Kickin’ it with Karen: Beyond Sauerkraut
Thank you for being patient with me. I had to take a break from writing for a week while I trudged through the last week of school before winter break. It is a difficult time for some students. I do my best not to cause them any more stress than they may already be experiencing. Bless them.
In the video is a “Apple Ginger Beet Kvass” I did back in October of 2018. What is beet kvass? It’s a fermented beet juice, a probiotic liver tonic touted to be excellent for heart health, gut health also the, “phytonutrients that give beets there deep crimson color also have powerful anti-cancer properties (Mecola). But what about golden, or orange beets? Do they pack the same powerful punch as the red ones? They sure do! Though their colors differ, golden beets are red beets nutritional equals (Corleone).
Beet kvass is made by chopping up beets, salting them, adding water and letting them sit to ferment for one to seven weeks. I find that beet kvass made with golden beets is lighter and brighter in flavor. Though, this may just be in my head because the beautiful golden color reminds me of sunlight, something we see very little of in the depths of winter in Minnesota.
In this recipe, I give you another one, two punch by adding ginger and turmeric, both of which are rich with phytochemicals that reduce inflammation and pain throughout the body (McQuillan). Along with that I add a whole orange (peel and all). Oranges are packed with vitamin C, thiamin, folate and potassium. But also, they are high in natural sugars. However, fermenting oranges not only eats up the sugar (fructose) in the fruit, it also makes the nutrients more bio-available to us (Espinoza).
This recipe is simple: chop everything up, add salt, add water and ferment. That’s it. So let’s do this.
A 1 gallon glass jar
A fermentation airlock or a canning lid
Fermentation stones (optional)
2+ quart jars for bottling
3 large golden beets
3 inch piece of ginger
2 inch piece of turmeric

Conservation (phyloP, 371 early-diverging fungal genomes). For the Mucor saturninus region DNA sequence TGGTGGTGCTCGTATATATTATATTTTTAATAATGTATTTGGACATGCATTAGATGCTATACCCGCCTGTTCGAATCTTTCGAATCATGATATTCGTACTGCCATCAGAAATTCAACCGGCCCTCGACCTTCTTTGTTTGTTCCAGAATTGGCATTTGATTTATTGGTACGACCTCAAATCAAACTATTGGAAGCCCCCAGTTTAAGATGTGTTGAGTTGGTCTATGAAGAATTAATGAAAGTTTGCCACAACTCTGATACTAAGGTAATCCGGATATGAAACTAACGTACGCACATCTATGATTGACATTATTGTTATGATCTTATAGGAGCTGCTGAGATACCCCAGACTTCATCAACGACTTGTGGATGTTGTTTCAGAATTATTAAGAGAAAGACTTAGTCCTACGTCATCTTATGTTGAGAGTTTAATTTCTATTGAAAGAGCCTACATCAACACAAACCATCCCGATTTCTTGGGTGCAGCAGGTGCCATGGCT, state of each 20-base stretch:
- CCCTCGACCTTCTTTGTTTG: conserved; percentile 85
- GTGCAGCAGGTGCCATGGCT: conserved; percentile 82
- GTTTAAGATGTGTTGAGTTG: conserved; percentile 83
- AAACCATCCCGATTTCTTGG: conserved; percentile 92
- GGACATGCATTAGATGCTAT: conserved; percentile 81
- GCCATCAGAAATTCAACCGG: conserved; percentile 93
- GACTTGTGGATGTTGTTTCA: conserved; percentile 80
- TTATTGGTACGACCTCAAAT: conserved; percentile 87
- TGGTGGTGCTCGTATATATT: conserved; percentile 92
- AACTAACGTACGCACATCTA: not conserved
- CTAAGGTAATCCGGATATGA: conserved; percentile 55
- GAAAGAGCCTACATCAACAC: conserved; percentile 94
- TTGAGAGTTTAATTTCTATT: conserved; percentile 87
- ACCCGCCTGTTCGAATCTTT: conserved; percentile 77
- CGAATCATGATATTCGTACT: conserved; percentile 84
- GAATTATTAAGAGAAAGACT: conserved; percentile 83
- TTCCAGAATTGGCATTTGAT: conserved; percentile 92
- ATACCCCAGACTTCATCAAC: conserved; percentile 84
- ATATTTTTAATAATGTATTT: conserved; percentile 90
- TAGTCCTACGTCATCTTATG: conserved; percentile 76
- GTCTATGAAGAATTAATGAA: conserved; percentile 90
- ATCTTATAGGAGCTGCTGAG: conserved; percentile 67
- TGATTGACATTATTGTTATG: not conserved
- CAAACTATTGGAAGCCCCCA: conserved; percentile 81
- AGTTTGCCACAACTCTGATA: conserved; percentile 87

2 tablespoons of turmeric powder
2 large cabbage leaves
38 grams of salt
2 quarts of water (filtered, dechlorinated, or spring)
(this video premieres December 26, 2018 at 7pm.)
- Wash your beets. If they are not organic, you should peel them also. If they are organic, you should rinse and wash away any remaining dirt.
- Chop the beets into 1/2 inch to 1 inch pieces.
- Chop the ginger into 1/2 inch to 1 inch pieces.
- Chop the turmeric into smaller pieces to expose more of the flesh
- Mix all of these together in a large bowl
- Sprinkle the 2 tablespoons of turmeric powder and 38 grams of salt over the beets, ginger and turmeric.
- Mix again so that the dry ingredients are evenly distributed throughout the blend.
- Cut and orange into eight pieces.
- Mix the orange into the vegetables.
- Place all ingredients in a large 1 gallon size jar.
- Pour water over the blend
- Fold up the cabbage leaves and place them over the vegetables in the jar. Press the cabbage down below the brine. Do not let any of the vegetables float up. If they do, push them down under the cabbage leaves.
- Place the fermentations stones on top of the cabbage leaves to weight them down and keep them below the brine level.
- Screw on your lid with an airlock and place the jar in dark corner away from sunlight for no less than 1 week to up to 7 weeks.
- Note: if you do not have an airlock, you can use a regular canning lid, but you will need to burp the jar to let the CO2 escape at least daily. Otherwise, your ferment may explode, jar and all. To burp your jar, you just need to unscrew your lid quickly – do not take the lid off – and quickly screw it back on. You should hear a little “psssssst”. Once you hear that, the gas build up will have escaped and you need to screw it back on a fast as you can so that oxygen does not enter the jar.
I’d like to grow my readership. If you enjoyed this blog post, add a comment and share it with a friend. 😀 Please visit, subscribe and like my YouTube channel Kickin’ it with Karen: Beyond Sauerkraut to find more things I’ve made.
“The Benefits of Fermented Beets.” Mercola.com, Mercola.com, 26 Dec. 2016, articles.mercola.com/sites/articles/archive/2016/12/26/fermented-beets-benefits.aspx.
McQuillan, Susan. “Ginger and Turmeric: A Dynamic Pain-Fighting Duo.” Practical Pain Management, PracticalPainManagement, n.d. http://www.practicalpainmanagement.com/patient/treatments/alternative/ginger-turmeric-dynamic-pain-fighting-duo.